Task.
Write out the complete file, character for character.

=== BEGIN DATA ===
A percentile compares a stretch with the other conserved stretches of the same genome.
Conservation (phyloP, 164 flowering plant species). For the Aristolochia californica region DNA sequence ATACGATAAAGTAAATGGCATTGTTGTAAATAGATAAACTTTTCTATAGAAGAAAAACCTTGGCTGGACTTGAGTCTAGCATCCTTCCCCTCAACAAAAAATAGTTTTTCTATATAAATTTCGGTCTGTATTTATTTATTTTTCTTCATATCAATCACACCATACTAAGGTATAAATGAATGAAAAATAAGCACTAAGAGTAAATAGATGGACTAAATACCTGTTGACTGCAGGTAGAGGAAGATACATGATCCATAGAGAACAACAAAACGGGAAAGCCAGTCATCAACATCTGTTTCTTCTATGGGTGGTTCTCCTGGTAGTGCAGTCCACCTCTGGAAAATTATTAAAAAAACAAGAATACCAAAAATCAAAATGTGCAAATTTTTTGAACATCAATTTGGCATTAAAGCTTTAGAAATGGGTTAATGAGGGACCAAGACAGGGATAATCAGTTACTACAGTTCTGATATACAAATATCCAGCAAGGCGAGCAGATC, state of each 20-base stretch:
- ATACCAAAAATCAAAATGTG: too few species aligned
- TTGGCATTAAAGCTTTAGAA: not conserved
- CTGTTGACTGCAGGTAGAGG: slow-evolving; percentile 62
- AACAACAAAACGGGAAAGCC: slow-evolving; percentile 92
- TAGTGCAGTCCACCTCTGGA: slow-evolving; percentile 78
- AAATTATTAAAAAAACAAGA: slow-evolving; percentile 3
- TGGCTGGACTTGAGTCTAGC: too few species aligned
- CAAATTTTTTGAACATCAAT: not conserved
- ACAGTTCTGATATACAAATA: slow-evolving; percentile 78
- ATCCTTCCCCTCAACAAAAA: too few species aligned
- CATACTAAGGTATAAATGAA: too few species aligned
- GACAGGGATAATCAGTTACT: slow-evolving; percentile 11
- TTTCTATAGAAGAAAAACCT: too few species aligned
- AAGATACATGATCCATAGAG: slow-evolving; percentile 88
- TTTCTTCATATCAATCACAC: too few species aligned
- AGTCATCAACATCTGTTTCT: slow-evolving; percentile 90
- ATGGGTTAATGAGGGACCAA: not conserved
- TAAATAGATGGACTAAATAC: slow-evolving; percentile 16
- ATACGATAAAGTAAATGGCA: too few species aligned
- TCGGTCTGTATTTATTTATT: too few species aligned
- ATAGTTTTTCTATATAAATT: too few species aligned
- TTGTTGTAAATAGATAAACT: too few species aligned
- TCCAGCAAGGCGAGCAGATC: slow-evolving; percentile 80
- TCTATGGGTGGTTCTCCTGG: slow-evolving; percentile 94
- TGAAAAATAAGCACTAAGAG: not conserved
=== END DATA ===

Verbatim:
A percentile compares a stretch with the other conserved stretches of the same genome.
Conservation (phyloP, 164 flowering plant species). For the Aristolochia californica region DNA sequence ATACGATAAAGTAAATGGCATTGTTGTAAATAGATAAACTTTTCTATAGAAGAAAAACCTTGGCTGGACTTGAGTCTAGCATCCTTCCCCTCAACAAAAAATAGTTTTTCTATATAAATTTCGGTCTGTATTTATTTATTTTTCTTCATATCAATCACACCATACTAAGGTATAAATGAATGAAAAATAAGCACTAAGAGTAAATAGATGGACTAAATACCTGTTGACTGCAGGTAGAGGAAGATACATGATCCATAGAGAACAACAAAACGGGAAAGCCAGTCATCAACATCTGTTTCTTCTATGGGTGGTTCTCCTGGTAGTGCAGTCCACCTCTGGAAAATTATTAAAAAAACAAGAATACCAAAAATCAAAATGTGCAAATTTTTTGAACATCAATTTGGCATTAAAGCTTTAGAAATGGGTTAATGAGGGACCAAGACAGGGATAATCAGTTACTACAGTTCTGATATACAAATATCCAGCAAGGCGAGCAGATC, state of each 20-base stretch:
- ATACCAAAAATCAAAATGTG: too few species aligned
- TTGGCATTAAAGCTTTAGAA: not conserved
- CTGTTGACTGCAGGTAGAGG: slow-evolving; percentile 62
- AACAACAAAACGGGAAAGCC: slow-evolving; percentile 92
- TAGTGCAGTCCACCTCTGGA: slow-evolving; percentile 78
- AAATTATTAAAAAAACAAGA: slow-evolving; percentile 3
- TGGCTGGACTTGAGTCTAGC: too few species aligned
- CAAATTTTTTGAACATCAAT: not conserved
- ACAGTTCTGATATACAAATA: slow-evolving; percentile 78
- ATCCTTCCCCTCAACAAAAA: too few species aligned
- CATACTAAGGTATAAATGAA: too few species aligned
- GACAGGGATAATCAGTTACT: slow-evolving; percentile 11
- TTTCTATAGAAGAAAAACCT: too few species aligned
- AAGATACATGATCCATAGAG: slow-evolving; percentile 88
- TTTCTTCATATCAATCACAC: too few species aligned
- AGTCATCAACATCTGTTTCT: slow-evolving; percentile 90
- ATGGGTTAATGAGGGACCAA: not conserved
- TAAATAGATGGACTAAATAC: slow-evolving; percentile 16
- ATACGATAAAGTAAATGGCA: too few species aligned
- TCGGTCTGTATTTATTTATT: too few species aligned
- ATAGTTTTTCTATATAAATT: too few species aligned
- TTGTTGTAAATAGATAAACT: too few species aligned
- TCCAGCAAGGCGAGCAGATC: slow-evolving; percentile 80
- TCTATGGGTGGTTCTCCTGG: slow-evolving; percentile 94
- TGAAAAATAAGCACTAAGAG: not conserved